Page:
17) Natural Flavor: See butter.

18) Gum Blend (Xanthan Gum, Guar Gum): Xanthan gum is a relatively harmless thickening agent. That said, those with bowel issues should be wary when consuming it, as a study found it to be a highly efficient laxative, just like that mocha frappuccino you ordered.

19) Emulsifier (Water, Sorbitan Monostearate, Polysorbate 60, Mono and Diglycerides and 2 or Less of Phosphoric Acid and Sodium Propionate): These are all emulsifiers (which help the ingredients in these cake pops blend together) and preservatives. 

Going one at a time, sorbitan monostearate is a synthetic wax known to be safe. Polysorbate 60 is potentially less safe — according to several studies, it can cause organ toxicity and cancer in high doses. However, the FDA classifies it as safe for limited use in food.

As we learned in our exploration of all 39 ingredients in the Dodger Dog, mono and diglycerides are oftentimes packed with trans fats not listed on the nutrition facts label, which is incredibly problematic. Because trans fats are associated with an increased risk of heart disease, stroke and diabetes, consuming more than you think you are (because they were never listed on the label) could do serious damage to your body.

As for phosphoric acid, Shanahan previously said not to be concerned about the negative effects unless you have heartburn or acid reflux, in which case, the high acidity may induce inflammation. Finally, sodium propionate can irritate the skin in pure form but is believed to be safe in the small amounts commonly found in food.

20) Emulsifier (Mono and Diglycerides, Polysorbate 60, Citric Acid, BHT Antioxidant): Here are even more emulsifiers and preservatives. Citric acid naturally occurs in citrus fruits and is often added to foods to extend their shelf life.

Meanwhile, BHT, or butylated hydroxytoluene, is another common preservative added to prevent products from spoiling. Studies continue to go back and forth about whether or not it could be carcinogenic, making it hard to say whether the amounts in cake pops would cause you any harm.

21) Natural Flavor (Maltodextrin, Natural Flavor, Colored With Annatto and Turmeric): An artificial sugar made from maltose (aka malt sugar) and dextrose (a sugar derived from starches), maltodextrin is usually used as a thickener or filler ingredient to add bulk to processed food and to increase its shelf life. (Maltodextrin itself has a shelf life of two years.)

Annatto and turmeric, meanwhile, are natural sources of red and yellow coloring.

The Coating

1) White Confectionary Coating (Sugar, Palm Kernel and Palm Oils, Whey Powder, Nonfat Milk Powder, Soy Lecithin, Natural Flavor, Vanilla Flavor, Palm Oil (With Soy Lecithin)): All of these ingredients, most of which have been covered already, come together to form icing. Soy lecithin, making its first appearance on our list, a component of fat found in — you guessed it — soy. It works as yet another emulsifier.

2) Milk Chocolate Confectionary Coating (Sugar, Fractionated Palm Kernel Oil, Cocoa Powder (Processed With Alkali), Soy Lecithin, Nonfat Milk, Natural Flavor, Palm Oil (With Soy Lecithin)): “Fractionated” palm oil helps prevent the chocolate coating on protein and candy bars from melting. The problem with fractionation, a separation process, is that it can result in more trans fats.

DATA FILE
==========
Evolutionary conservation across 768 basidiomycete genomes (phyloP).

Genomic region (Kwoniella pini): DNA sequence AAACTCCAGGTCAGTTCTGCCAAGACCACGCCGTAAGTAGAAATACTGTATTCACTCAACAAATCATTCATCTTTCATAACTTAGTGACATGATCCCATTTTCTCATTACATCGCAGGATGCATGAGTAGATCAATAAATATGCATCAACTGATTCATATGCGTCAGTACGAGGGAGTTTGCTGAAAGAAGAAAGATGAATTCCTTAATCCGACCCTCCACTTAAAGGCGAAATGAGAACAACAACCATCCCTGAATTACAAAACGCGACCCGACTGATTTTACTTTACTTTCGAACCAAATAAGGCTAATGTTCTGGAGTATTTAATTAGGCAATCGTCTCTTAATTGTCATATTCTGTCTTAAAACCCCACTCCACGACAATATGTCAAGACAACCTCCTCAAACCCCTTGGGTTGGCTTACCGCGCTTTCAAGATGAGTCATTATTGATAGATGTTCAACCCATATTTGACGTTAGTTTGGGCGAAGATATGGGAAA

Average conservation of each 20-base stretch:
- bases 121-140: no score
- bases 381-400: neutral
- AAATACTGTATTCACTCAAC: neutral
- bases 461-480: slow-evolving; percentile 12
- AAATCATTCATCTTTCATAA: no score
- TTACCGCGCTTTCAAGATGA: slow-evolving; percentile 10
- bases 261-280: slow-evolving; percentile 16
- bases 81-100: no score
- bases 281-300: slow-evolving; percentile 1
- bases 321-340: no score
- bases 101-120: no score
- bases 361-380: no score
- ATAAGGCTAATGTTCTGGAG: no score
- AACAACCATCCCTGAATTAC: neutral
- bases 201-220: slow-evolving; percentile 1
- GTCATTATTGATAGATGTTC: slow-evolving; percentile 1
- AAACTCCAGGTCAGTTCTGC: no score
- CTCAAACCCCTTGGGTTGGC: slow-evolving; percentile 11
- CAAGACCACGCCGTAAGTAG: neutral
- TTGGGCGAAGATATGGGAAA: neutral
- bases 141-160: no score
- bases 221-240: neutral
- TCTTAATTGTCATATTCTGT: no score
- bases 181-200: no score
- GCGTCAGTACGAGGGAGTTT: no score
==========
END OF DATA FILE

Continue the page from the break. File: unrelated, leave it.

Cocoa powder processed with alkali, meanwhile, is also known as Dutch process cocoa powder, which has a more earthy flavor than your average cocoa powder. “Consuming large amounts of alkalized cocoa powder is possibly unsafe due to the caffeine content,” Dagan Xavier, ingredient expert and co-founder of Label Insight, warned during our exploration of the ingredients in chocolate Muscle Milk. “This can cause problems for pregnant women, where the caffeine could cross the placenta and enter the bloodstream of the fetus.” Cocoa may also trigger migraines in those susceptible to them.

3) Orange Confectionary Coating (Sugar, Palm Kernel and Palm Oils, Whey Powder, Nonfat Milk Powder, Soy Lecithin, Natural Flavor, Vanilla Flavor, Palm Oil (With Soy Lecithin), Triglycerides, Maltodextrin, Annatto Extract (Color), Potassium Hydroxide): Triglycerides are partially human-made fats used in creating chocolate coatings. Those with liver disease or diabetes should avoid these, as they can put a lot of pressure on the liver.

And finally, potassium hydroxide is a stabilizer and thickener, often involved in chocolate processing to achieve a nice glaze.

The Takeaway

First of all, there are a lot of ingredients in these tiny-ass cake pops, which is more than a little unsettling. Some are fine, and some are concerning — mono and diglycerides, BHT, “fractionated” palm oil and polysorbate 60 all contribute to the overprocessing of these pops. And again, the sugar levels are off the charts.

Overall, cake pops are a bad, bad choice, but this is the price you pay when you choose to have cake for breakfast.